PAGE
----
By Martin Kidston/MISSOULA CURRENT
Gasoline taxes imposed by Congress and the state haven’t been raised since 1994, leaving cities across Montana struggling to cover the growing cost of maintaining their transportation infrastructure, Missoula’s transportation planning manager said Wednesday.
The City Council’s Public Works Committee began discussing a potential gasoline tax of 2 cents per gallon at Wednesday’s informational meeting. Such a move is permitted under a 1979 state law and would require support from the Missoula County Board of Commissioners.
“Our general transportation funding picture is not very rosy at this point in time,” said Jessica Morriss, the city’s transportation planning manager. “Our federal funding is insufficient.”
Like other cities, Missoula relies heavily upon the federal Highway Trust Fund. But the fund hasn’t been solvent since 2008 and Congress has not raised federal fuel taxes since 1994, leaving them locked at 18.4 cents per gallon.
Morris said the state hasn’t raised its fuel tax of 27.75 cents a gallon since 1994.
“MDT has indicated they’re projecting a $25 million shortfall this year in their budget,” Morris said. “The current total gas taxes you pay here are going to federal gas taxes, which are insolvent. The state gas tax isn’t getting as much revenue as it has in the past.”
Circa 1994 funding levels provided by state and federal sources have left local governments struggling to cover the modern costs of transportation upkeep. As it currently stands, Morriss said, the city must rely on its own revenue sources to cover costs, including local property taxes, impact fees paid by developers, and special improvement districts.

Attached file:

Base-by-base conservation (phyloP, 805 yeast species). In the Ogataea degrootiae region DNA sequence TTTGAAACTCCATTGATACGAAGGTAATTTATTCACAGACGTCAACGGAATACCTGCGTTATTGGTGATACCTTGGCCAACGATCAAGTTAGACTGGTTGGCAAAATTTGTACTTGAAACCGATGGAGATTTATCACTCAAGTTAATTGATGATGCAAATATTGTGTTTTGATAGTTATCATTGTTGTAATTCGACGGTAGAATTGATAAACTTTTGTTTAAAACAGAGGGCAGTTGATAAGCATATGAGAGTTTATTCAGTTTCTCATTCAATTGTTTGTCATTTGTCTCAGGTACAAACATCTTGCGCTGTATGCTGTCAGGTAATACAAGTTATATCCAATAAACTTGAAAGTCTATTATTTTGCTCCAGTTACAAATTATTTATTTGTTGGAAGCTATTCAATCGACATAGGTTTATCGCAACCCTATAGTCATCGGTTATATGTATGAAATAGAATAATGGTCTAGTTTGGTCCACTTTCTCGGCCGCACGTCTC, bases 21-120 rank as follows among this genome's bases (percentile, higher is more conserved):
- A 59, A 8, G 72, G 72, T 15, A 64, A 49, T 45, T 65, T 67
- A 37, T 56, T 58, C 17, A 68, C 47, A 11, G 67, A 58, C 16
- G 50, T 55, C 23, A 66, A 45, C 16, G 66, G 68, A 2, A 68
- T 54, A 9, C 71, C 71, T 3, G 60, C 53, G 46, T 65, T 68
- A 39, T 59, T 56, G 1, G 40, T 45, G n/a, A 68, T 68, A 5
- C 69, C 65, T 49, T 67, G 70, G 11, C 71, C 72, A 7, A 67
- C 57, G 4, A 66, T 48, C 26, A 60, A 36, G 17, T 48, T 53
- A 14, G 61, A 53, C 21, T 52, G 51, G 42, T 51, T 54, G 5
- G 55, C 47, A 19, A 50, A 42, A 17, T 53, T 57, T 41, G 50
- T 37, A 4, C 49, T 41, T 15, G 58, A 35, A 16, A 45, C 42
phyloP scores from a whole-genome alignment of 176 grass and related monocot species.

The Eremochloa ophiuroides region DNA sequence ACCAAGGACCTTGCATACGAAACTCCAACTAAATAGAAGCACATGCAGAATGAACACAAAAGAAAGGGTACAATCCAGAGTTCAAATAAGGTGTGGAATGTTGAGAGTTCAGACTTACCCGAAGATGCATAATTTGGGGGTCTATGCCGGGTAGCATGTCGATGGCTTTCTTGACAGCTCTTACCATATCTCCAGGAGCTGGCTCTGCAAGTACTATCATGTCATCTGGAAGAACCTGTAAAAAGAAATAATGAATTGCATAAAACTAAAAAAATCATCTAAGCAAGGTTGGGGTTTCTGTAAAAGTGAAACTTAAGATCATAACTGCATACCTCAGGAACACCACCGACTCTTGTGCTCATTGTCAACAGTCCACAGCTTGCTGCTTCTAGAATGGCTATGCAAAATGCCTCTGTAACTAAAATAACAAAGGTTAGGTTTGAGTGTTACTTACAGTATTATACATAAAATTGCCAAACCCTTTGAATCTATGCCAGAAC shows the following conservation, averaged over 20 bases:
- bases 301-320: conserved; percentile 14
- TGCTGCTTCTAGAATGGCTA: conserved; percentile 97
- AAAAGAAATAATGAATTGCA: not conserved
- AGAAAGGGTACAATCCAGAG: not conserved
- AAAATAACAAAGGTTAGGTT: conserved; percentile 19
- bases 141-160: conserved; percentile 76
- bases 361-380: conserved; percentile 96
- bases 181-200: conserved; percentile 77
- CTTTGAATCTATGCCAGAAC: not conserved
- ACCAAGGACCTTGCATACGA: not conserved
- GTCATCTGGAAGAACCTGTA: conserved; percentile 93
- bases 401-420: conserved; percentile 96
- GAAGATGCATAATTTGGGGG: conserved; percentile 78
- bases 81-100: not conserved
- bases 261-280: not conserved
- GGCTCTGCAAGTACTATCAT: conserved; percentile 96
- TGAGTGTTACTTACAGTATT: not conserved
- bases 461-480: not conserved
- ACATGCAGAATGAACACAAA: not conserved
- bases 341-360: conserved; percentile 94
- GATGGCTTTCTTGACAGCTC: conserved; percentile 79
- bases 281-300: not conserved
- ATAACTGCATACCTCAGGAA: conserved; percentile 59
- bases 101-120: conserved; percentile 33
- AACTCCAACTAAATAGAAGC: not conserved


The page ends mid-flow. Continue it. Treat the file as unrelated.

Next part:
While a local option fuel tax could introduce a new revenue source to help with local transportation needs, implementing it has been a tough sell in the past. Missoula attempted to do so in 1994 and again in 2012. The first effort was defeated by voters while the second was defeated by county commissioners.
“Since 1979, no local county in Montana has implemented this,” said Morriss. “The city of Billings and Bozeman have been talking about this, but neither of those cities have support from their county commissioners.”
Glacier and Custer counties have tried as well, Morriss said.
Wednesday’s discussion follows on the heals of a November survey sponsored by the Metropolitan Planning Organization.
The survey found that 48 percent of Missoula County respondents would support paying more in taxes or fees on transportation improvements. When given a choice in what type of fee they’d prefer, more than 40 percent chose a 2-cent gasoline tax.
While a local fuel tax could generate roughly $630,000 annually, members of the committee weren’t sold on the idea.
“The only way I’d support a gas tax is if you knocked something off our city taxes,” said Ward 4 council member Jon Wilkins. “A lot of us hardly have our nose above water with the taxes that have been put on us this past year, and the county is starting to feel the same way.”
Ward 6 council member Marilyn Marler, who supports a 2-cent gasoline tax, urged committee members to keep an open mind.
“I’m trying to look at this as a longer-term approach to diversifying where our revenues come from,” Marler said. “So far, all we can do is keep taxing property owners, and if we don’t try something different, it will continue to be the only way we can get revenue.”
If a local option fuel tax were implemented, Morriss said, it must be capped at 2 cents per gallon, and it must be applied countywide. It can only be applied to gasoline and does not apply to diesel or other special fuels, she said.
“The way the current law is written says the tax must be collected by the retailer, and when we say the retailer, we mean the gas station,” she said. “The law allows for the revenue to be split based upon population, road miles or some other split the jurisdictions (city and county) agree to.”
The committee took no action on the proposal.